Sunday, May 20, 2007

Writing the End

Writing the end.

It is Sunday, and I am preparing to write I'm the end of the third book of a trilogy. That is I'm mentally preparing to write the climax scene, the come-down scene, and the epilogue. All the details in the previous two books must be coordinated and wrapped up in this final manuscript. Claire's book, At the Edge, will be on the stands make 29th. So far Claire has gotten tremendous reviews. I hope you'll drop by my website to read them.

While the previous two books were complete in themselves, they lead to answers needed in a third book. Threads begun with the first book, traveled through the second, and are finalized in the third. A trilogy is a big gamble for a writer. If the first book does not "hit" well, it colors the other two, perhaps not the best light. I debated about this whole project, prior to taking it. (The concept was mine and my editor was really enthused and excited over the project.)

Woven into the stories are details of the Aisling family, psychic triplets, concern what happened to them as children and as adults, prior to meeting that special man. Each woman is now 32 years old, has had life experiences, and each is very different from her sisters. Born three minutes apart, each woman reflects her birth position in the family. The triplets' extrasensory gifts are very unique and trace back to an ancient Celtic seer.

The emotions that come with writing the end of the stories, all of the stories, are mind boggling. Each book is very difficult to wrap up, and let go emotionally. At the end of Claire's story, I cried. The tension that is involved in the creative process is immense, and it is difficult, just as it is difficult with the child, to let your love, a story that has consumed the you, change into somebody else's hands. That would be the editor. Next would come to readers.

I've already written Tempest's story, and it has a tentative title of A Stranger’s Touch. I am waiting for editorial feedback. We are also looking at cover treatments. My writing style is difficult to capture and graphics, but my publisher is open to suggestions. There are so many elements in this unique family that can be applied to a cover.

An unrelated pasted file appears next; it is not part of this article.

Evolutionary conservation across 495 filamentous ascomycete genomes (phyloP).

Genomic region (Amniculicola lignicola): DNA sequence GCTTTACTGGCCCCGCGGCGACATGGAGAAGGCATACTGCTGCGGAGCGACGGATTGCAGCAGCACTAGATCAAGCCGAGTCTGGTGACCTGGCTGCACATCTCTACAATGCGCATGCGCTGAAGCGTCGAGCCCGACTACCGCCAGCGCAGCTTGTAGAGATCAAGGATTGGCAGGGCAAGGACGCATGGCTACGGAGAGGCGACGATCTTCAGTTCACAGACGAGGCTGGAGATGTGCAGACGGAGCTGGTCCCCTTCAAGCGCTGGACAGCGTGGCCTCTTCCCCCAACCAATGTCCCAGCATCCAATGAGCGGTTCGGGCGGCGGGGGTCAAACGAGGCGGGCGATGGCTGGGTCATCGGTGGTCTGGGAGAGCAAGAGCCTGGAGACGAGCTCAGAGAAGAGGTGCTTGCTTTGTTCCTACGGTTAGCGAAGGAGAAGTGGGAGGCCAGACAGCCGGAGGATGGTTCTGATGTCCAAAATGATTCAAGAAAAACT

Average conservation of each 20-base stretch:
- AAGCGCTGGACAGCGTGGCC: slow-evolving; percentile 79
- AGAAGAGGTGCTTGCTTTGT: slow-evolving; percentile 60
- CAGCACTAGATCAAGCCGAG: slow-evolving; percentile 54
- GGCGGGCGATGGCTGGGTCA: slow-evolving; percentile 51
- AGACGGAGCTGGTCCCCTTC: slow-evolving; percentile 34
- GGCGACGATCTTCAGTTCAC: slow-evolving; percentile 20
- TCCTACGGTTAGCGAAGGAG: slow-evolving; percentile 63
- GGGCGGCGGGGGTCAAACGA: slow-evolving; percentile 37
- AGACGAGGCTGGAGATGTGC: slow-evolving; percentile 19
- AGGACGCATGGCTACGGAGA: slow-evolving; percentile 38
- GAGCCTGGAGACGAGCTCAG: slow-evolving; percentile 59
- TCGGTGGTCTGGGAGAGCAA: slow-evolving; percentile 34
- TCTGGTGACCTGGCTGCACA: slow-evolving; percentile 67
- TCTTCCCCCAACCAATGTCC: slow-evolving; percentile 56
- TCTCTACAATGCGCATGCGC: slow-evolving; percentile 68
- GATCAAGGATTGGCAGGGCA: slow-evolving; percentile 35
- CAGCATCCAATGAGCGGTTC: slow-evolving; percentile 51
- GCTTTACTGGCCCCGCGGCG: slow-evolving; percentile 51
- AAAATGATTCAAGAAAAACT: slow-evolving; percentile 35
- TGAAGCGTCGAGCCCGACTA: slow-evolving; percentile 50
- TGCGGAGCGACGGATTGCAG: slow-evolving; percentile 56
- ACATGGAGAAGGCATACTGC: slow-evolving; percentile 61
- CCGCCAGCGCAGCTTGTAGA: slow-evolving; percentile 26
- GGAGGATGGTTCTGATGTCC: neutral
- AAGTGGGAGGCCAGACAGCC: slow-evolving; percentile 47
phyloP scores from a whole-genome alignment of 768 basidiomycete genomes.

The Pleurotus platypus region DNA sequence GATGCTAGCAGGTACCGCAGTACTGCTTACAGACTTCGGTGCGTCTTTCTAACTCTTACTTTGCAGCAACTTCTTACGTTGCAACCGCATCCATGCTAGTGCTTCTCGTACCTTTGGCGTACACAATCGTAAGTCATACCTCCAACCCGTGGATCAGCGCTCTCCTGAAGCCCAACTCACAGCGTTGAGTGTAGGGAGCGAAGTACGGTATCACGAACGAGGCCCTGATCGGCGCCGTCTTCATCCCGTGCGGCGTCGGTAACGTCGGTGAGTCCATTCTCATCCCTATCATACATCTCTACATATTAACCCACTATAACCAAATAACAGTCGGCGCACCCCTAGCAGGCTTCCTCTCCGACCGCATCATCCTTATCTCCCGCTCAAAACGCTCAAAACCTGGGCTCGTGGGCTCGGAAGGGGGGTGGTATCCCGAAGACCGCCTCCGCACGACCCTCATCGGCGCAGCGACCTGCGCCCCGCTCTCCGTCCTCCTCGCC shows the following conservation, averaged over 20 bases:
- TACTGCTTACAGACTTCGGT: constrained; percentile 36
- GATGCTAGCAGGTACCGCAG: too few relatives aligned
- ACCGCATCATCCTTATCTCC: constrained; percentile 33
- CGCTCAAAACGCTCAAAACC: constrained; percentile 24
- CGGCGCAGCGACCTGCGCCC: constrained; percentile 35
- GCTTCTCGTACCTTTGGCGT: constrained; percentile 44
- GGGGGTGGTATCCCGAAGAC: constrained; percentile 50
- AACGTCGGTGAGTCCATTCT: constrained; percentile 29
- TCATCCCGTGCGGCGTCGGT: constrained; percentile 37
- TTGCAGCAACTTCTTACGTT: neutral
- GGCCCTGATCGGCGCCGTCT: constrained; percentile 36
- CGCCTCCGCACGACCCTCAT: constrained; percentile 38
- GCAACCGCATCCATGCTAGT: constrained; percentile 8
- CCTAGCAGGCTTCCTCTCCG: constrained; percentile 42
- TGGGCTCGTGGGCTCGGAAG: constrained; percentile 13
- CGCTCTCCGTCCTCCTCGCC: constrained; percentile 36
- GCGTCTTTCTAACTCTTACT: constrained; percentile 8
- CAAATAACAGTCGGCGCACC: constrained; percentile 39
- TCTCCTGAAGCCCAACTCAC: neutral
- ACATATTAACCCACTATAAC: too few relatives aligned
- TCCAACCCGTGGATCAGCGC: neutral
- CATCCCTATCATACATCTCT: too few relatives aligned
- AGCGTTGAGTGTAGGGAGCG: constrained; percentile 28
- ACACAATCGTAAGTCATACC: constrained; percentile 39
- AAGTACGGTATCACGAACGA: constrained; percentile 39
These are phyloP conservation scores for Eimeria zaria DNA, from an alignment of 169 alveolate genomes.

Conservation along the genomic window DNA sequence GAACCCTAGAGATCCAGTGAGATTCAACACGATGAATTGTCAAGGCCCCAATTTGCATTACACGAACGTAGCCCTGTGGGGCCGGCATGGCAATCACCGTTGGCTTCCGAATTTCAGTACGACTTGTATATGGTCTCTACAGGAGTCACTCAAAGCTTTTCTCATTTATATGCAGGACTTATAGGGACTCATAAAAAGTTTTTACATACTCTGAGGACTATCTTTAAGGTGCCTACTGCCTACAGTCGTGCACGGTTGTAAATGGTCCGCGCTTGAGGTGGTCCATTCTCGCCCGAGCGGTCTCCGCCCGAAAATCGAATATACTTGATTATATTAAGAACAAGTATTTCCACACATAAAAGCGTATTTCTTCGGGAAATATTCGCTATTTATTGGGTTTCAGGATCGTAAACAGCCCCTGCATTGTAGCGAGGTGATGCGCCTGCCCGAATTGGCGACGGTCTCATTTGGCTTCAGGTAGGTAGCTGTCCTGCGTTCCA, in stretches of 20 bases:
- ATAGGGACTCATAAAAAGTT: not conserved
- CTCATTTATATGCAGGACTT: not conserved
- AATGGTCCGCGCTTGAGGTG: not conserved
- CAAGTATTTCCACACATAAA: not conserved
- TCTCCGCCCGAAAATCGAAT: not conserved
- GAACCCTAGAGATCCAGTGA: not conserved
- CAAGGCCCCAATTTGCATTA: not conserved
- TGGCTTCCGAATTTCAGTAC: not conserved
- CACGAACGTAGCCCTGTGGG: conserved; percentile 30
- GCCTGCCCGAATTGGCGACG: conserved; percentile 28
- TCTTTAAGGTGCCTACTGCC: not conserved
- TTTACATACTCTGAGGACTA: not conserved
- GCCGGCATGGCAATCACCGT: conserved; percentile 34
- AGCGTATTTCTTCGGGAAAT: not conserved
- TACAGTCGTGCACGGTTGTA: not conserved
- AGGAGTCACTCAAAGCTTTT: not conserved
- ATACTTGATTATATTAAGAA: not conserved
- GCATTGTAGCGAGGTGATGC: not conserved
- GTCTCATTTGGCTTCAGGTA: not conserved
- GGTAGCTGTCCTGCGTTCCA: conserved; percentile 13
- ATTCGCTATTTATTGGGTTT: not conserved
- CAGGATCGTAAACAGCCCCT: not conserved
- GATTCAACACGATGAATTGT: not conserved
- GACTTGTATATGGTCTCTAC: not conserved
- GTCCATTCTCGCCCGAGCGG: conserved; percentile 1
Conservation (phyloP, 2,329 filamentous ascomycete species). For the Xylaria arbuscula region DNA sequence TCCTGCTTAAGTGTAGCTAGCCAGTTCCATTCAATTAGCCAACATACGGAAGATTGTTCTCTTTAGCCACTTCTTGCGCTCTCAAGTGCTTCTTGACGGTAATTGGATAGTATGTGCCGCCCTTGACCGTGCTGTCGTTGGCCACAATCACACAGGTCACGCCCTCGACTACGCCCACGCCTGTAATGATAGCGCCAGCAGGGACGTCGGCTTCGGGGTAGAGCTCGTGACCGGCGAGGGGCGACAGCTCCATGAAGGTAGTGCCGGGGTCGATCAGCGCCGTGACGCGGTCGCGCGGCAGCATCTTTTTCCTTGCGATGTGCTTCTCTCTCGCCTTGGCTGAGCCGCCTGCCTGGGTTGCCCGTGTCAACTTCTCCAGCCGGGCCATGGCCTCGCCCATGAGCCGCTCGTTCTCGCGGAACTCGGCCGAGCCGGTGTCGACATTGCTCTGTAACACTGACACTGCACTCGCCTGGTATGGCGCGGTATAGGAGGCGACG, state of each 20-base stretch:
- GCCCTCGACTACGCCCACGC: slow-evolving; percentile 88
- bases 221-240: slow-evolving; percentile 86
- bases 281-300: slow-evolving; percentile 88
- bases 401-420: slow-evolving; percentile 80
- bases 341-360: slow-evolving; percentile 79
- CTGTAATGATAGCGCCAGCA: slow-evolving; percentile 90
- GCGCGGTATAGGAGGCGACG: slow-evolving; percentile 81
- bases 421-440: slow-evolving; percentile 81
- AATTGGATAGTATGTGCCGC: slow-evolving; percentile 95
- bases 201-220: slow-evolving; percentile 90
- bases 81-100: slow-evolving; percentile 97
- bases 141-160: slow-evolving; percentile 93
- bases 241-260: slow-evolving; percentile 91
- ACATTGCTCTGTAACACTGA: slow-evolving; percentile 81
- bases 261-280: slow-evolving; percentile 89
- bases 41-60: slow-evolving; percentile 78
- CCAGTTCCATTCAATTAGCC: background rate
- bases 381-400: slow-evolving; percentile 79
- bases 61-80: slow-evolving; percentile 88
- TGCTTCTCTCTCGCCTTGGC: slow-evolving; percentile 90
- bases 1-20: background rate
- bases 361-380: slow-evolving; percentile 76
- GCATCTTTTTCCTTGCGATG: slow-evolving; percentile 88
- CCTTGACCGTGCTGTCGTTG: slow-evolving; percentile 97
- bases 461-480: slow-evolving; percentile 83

Today, I'm setting up to refresh myself on Claire's story and Tempest's, getting ready to write full blast through the end, to the very last page, and then began a massive edit that will occur several times. Each timeline is very short, and the trilogy falls within a few months. However, the background of each woman, their relationships, influences the direction of this third book, Leona's story.

I chose each name, Claire, Tempest, and Leona very carefully for the part they would play with in this trilogy. While working on Leona story, and she has emerged even more from Claire's story, at the beginning, I see that her name suits her perfectly, fierce as a lioness, the eldest and most complex of the triplets, she is ready to take her position in the final story of the Aislings.

It's pretty exciting to see/feel Leona get ready to finalize this third book in the Aislings psychic triplets trilogy. During this final creative process in which the book comes to its very end, the writer -- that's me -- usually goes into seclusion as much is possible. This keeps the story warm and flowing until the end of the book. A writer will often say, "my story won't let me rest." That means the writer is keeping their story close to them, it is in their minds as they stare out the window. Details. Timeline. Threads. What doesn't work. And in a romance, the balance of all the characters, especially the male and female protagonist is absolutely essential. While editing, the protagonists need to be balanced, but also the antagonist -- if it is a romantic suspense or has tension at all -- must also be balanced against the protagonists. Two weak, too strong, sensitive, all these elements must be balanced.

Then does the story run quickly, is the pacing right? If it is running too slow, or it will not fit within the prescribed number of publisher’s word-length limits, then it's time for cuts. If the cuts contain essential material, that has to be made up somehow. Do the chapters and on the right note, leading the reader on? (In writing Leona's story, I felt I really had a grab on ending scenes and chapters:))

I'll be writing and editing for many hours before I send Leona’s story, the last in the trilogy, to my editor.

But I'm already brewing more stories. :)

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